“About midway in the air,” Cobb said, describing when he picked it up. “I caught it right out of the lights. My visor was a little dirty but I was able to see the ball coming and adjust to it and make the play.”

The play was another example of the faith Rodgers continues to develop in Cobb, who is becoming the most dynamic player in the offense (nine catches, 74 yards; two rushes, 19 yards on Sunday). Cobb said there’s no way Rodgers throws one up in the air like that for him during his rookie season, particularly with the game on the line, but this year has been a different story.

“He has that trust in me and believes in me,” Cobb said of Rodgers. “I’m running my route to win every single time because I never know when he may throw it to me anyways.”

Still slumping: Kicker Mason Crosby didn’t kick over the bye week to try to clear his mind, but it didn’t seem to help.

Crosby missed his first two field goal attempts on Sunday, from 50 and 38 yards, before finally making a 39-yarder with 19 seconds left for the Packers’ final points.

That makes seven misses in Crosby’s last 13 field goal attempts over the past six games after a 5-for-5 start to the year.

Crosby actually missed his first try twice, on the final play of the first half. Detroit called a timeout just before the snap, but Crosby swung through anyway and was wide right. On the one that counted, he was wide left. That kick would have tied the score at 10 at intermission.

Then, in the fourth quarter, Crosby missed the 38-yarder wide left with 8:37 left. That also would have tied the score, at 17.

“I put good strikes on them, I just didn’t put them on line,” said Crosby, who stood up to the pending criticism by answering questions at his locker for several minutes after the game. “There’s a lot of things that go into it. I just have to work through it here. It’s something I’ve never really dealt with a ton, missing these types of kicks. I’m just going to put my nose down, work on it and just trust it.”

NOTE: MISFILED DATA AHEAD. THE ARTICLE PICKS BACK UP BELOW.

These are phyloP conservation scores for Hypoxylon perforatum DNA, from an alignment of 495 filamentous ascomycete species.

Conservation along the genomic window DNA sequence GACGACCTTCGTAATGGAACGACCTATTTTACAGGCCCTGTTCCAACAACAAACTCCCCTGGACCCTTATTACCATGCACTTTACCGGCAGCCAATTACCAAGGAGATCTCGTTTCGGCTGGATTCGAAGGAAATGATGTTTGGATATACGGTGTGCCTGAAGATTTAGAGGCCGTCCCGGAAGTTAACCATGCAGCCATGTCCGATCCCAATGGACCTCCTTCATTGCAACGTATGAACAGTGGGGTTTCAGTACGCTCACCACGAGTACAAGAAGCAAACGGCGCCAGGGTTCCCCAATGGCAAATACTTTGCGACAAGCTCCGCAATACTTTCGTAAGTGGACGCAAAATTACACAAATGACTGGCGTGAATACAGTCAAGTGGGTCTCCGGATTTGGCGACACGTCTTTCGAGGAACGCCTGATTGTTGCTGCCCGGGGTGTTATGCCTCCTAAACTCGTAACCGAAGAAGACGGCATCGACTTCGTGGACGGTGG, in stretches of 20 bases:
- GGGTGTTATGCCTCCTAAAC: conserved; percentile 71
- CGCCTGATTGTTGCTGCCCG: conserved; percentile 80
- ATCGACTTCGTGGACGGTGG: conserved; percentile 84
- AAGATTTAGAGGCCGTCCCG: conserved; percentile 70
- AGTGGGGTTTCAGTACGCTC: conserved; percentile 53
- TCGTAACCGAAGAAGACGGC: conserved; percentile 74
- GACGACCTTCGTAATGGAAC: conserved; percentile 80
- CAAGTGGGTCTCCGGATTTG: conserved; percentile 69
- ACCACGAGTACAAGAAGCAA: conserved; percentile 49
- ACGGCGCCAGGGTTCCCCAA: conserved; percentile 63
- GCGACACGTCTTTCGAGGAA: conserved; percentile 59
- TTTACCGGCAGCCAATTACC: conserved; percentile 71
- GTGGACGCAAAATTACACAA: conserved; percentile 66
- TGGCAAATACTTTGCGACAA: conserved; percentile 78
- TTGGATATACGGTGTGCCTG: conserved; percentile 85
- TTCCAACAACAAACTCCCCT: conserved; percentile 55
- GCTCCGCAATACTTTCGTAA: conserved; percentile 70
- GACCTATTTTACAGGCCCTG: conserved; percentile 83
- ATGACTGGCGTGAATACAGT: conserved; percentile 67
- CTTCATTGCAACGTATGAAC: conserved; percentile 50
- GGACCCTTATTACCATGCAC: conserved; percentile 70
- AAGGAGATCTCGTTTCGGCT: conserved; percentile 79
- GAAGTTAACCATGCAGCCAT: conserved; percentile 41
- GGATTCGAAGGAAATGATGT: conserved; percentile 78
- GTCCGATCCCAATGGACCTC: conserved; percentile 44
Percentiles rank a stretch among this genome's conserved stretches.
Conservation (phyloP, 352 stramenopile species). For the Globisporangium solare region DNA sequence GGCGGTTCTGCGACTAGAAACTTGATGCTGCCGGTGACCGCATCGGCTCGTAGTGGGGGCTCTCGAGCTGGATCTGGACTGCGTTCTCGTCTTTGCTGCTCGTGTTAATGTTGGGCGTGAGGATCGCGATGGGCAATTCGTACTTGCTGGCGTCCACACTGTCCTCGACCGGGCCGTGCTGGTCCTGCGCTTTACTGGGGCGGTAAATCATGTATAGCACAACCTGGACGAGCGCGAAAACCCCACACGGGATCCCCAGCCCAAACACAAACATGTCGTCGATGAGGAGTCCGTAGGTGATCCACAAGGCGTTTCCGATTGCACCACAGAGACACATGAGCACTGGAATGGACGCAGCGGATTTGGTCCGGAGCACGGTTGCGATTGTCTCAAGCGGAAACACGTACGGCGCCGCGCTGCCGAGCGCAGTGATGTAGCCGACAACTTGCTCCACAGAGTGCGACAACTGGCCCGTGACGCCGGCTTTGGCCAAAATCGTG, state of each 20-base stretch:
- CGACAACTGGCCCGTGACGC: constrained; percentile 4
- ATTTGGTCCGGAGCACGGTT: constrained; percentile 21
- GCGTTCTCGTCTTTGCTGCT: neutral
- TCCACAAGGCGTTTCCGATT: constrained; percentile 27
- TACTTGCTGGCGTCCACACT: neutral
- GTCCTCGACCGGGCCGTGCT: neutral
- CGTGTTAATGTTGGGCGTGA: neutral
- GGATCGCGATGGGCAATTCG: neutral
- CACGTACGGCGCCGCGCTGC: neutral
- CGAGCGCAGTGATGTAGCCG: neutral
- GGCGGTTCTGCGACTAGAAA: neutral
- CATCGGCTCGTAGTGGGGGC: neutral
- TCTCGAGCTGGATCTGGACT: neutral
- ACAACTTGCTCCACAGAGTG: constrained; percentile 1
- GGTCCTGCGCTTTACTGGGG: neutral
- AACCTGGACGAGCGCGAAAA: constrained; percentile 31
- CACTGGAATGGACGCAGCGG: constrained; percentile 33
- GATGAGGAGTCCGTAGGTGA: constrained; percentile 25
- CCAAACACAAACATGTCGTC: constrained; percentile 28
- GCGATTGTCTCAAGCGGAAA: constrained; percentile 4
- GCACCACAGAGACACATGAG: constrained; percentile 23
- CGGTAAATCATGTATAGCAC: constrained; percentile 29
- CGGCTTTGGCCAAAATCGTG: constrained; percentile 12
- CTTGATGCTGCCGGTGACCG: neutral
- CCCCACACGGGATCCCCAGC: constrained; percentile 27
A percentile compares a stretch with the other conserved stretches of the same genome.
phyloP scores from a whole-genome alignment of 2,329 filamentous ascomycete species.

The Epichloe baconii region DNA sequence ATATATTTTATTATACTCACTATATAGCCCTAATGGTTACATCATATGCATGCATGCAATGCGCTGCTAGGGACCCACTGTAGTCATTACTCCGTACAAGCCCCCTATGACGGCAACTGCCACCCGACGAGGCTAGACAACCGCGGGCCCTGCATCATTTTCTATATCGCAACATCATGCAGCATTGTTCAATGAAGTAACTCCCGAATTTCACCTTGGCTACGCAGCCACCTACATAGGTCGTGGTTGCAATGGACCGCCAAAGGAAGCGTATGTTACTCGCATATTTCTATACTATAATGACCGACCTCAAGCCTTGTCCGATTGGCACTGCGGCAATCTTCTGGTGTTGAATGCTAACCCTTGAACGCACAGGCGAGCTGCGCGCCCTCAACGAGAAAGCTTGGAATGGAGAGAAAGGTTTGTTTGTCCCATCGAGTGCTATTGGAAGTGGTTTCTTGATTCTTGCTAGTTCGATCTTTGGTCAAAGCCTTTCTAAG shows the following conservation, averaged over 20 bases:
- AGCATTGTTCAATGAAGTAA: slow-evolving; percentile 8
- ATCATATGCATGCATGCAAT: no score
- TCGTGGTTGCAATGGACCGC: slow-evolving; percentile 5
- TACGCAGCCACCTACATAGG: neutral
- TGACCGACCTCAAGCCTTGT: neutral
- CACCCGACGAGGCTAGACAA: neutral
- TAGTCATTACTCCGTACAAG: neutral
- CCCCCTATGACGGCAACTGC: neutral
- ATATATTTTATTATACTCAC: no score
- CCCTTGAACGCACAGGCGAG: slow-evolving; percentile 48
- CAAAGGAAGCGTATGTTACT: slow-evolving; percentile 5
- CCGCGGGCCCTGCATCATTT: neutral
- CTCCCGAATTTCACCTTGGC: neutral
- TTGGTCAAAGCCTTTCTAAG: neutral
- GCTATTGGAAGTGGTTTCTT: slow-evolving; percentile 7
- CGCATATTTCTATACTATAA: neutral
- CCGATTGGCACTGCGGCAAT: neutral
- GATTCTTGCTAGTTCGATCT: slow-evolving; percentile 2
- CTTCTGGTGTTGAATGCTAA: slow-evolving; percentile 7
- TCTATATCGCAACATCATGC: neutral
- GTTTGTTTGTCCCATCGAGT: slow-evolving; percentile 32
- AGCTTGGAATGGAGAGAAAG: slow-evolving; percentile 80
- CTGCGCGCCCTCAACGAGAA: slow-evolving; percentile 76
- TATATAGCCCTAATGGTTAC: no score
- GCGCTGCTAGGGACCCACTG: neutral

The only other notable slump of Crosby’s six-year career came in 2009, when he missed four of 10 tries over a stretch of four late-season games, all from inside 43 yards. But he snapped out of it and made 4-of-5 the rest of the season, with the only miss from 54.

But this is by far the roughest patch of his career. He insisted it didn’t bother him that Mike McCarthy passed on a 49-yard attempt in the first half and elected to go for it on fourth-and-4 instead. The pass was incomplete and the Packers came away with nothing.

Crosby’s 39-yarder in the final minute was true and forced the Lions to need a last-gasp touchdown to win. So he ended the day on a good note, but the most important thing to Crosby was that his misses didn’t cost his team a victory.

“This team fights together,” he said. “Whenever something isn’t working quite right, which is I’m not making all my kicks, guys are picking me up and we’re still able to get wins.”

Injury update: The only injury reported after the game was to nose tackle B.J. Raji, who left the contest late with an ankle injury. Raji has dealt with an ankle injury previously this season. A further update should be coming Monday.

Additional coverage - Nov. 18